The previous post on J. Richard Middleton’s book The Liberating Image: The Imago Dei in Genesis 1 looked at the way in which Middleton sees Genesis 1-10 as an ideological critique of the dominant and dominating Mesopotamian culture. The creation of humankind in the image of God takes on added theological and societal significance in this context. Middleton also considers Genesis 11 and the Tower of Babel story as ideological critique. I have chosen to consider it separately from Genesis 1-10 because I think it is worth some serious thought and discussion.
This well known Sunday School tale is a passage that defies the literal reading often attached to it. The text has elements of a etiological story, that is a story designed to explain an observed phenomenon (in this case the diversity of human languages and peoples). It is unlikely, however, that this is the reason the story is included in Genesis. The story isn’t a condemnation of urbanization, it isn’t a condemnation of the use of burnt brick, or of human cooperation. It isn’t even about human conceit as they try to become like God and reach the heavens (this isn’t the ancient context of the ziggurat if the tower is, in fact, a ziggurat). It isn’t a historical account of the origin of languages or of the scattering of people throughout the earth.
The story is short – a mere nine verses.
Now the whole world had one language and a common speech. As people moved eastward, they found a plain in Shinar and settled there.
They said to each other, “Come, let’s make bricks and bake them thoroughly.” They used brick instead of stone, and tar for mortar. Then they said, “Come, let us build ourselves a city, with a tower that reaches to the heavens, so that we may make a name for ourselves; otherwise we will be scattered over the face of the whole earth.”
But the Lord came down to see the city and the tower the people were building. The Lord said, “If as one people speaking the same language they have begun to do this, then nothing they plan to do will be impossible for them. Come, let us go down and confuse their language so they will not understand each other.”
So the Lord scattered them from there over all the earth, and they stopped building the city. That is why it was called Babel—because there the Lord confused the language of the whole world. From there the Lord scattered them over the face of the whole earth. (Gen. 11:1-9 NIV)
Last December I put up a post, Babel in Ancient Context, based on insights from John Walton and Peter Enns that discussed the significance of the Tower of Babel. Richard Middleton has a somewhat different take and his interpretation contains a number of element that differ significantly from the interpretation of Walton or of Enns. He proposes that this story should be read as a critique of Babylonian ideology and empire, but not (directly at least) a critique of Babylonian religion. According to Middleton:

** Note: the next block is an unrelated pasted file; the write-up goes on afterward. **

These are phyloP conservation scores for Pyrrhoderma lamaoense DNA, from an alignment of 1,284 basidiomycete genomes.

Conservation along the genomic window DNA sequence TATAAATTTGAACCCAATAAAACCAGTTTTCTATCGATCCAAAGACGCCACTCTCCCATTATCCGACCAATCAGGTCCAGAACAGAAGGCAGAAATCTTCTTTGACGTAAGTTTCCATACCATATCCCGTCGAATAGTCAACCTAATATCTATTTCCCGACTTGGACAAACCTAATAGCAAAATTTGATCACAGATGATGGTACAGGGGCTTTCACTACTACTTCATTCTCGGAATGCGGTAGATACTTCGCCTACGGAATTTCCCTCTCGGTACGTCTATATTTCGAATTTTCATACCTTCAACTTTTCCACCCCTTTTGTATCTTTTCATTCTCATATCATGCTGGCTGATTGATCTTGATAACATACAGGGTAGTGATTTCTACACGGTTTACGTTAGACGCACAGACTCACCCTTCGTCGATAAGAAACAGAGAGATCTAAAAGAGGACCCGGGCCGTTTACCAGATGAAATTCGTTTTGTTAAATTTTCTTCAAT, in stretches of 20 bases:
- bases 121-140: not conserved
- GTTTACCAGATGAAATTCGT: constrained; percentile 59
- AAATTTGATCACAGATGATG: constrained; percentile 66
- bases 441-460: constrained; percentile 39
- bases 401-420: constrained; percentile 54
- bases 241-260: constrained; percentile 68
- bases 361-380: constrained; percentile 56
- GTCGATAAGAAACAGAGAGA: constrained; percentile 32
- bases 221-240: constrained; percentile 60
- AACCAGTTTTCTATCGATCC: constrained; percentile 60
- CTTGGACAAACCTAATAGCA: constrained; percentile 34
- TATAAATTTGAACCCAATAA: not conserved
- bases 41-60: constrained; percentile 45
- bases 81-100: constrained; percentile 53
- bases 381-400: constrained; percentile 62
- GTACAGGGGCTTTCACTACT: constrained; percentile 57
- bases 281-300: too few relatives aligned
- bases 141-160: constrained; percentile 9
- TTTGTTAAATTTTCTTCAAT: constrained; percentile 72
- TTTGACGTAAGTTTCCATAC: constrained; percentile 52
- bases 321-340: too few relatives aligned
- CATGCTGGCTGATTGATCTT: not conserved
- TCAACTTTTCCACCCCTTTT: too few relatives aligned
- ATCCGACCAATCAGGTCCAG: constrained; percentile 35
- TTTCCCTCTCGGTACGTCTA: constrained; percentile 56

This short narrative both deconstructs the pretensions of Babylonian ideology and, in the process, lends support to the interpretation of the imago Dei as the affirmation of human agency. The story portrays humanity, which had previously been expelled east of Eden (3:23-24), now attempting to return to Eden. … This attempt to recover a lost paradise, which may be understood as representing the mimetic impulse of ancient Near Eastern religion, is portrayed in terms of a human decision to settle in one place (contrary to the mandate given in 1:28 to fill the earth) and to build a city with a tower that reaches heaven. (p. 221)
This isn’t about the Tower! Although most interpreters, including Walton and Enns, emphasize the tower and connect this with the ancient Mesopotamian ziggurat (see above), Middleton thinks that this is not the true emphasis of the story. The people are not judged for building a tower or for trying to reach the heavens. They are judged for building a city and uniting under one language, for trying to avoid being scattered. Rather than a tower with cultic significance, the “city with a tower that reaches to the heavens” could be a city of great military strength. The desire to reach to the heavens reflects a desire for domination on earth. Middleton provides a number of references from the Old Testament that illustrate this general use of elements that comprise the Babel story.
This intertextual association of various elements of the Babel story with oppressive military/imperial power coheres well with the suggestion of David Smith [Horizons in Biblical Theology, 18 (1996): 169-191] that the story does not portray an idyllic world unified by a single primal language, but reflects the Neo-Assyrian imperial practice of imposing the single language of the conqueror on subjugated peoples. (p. 223)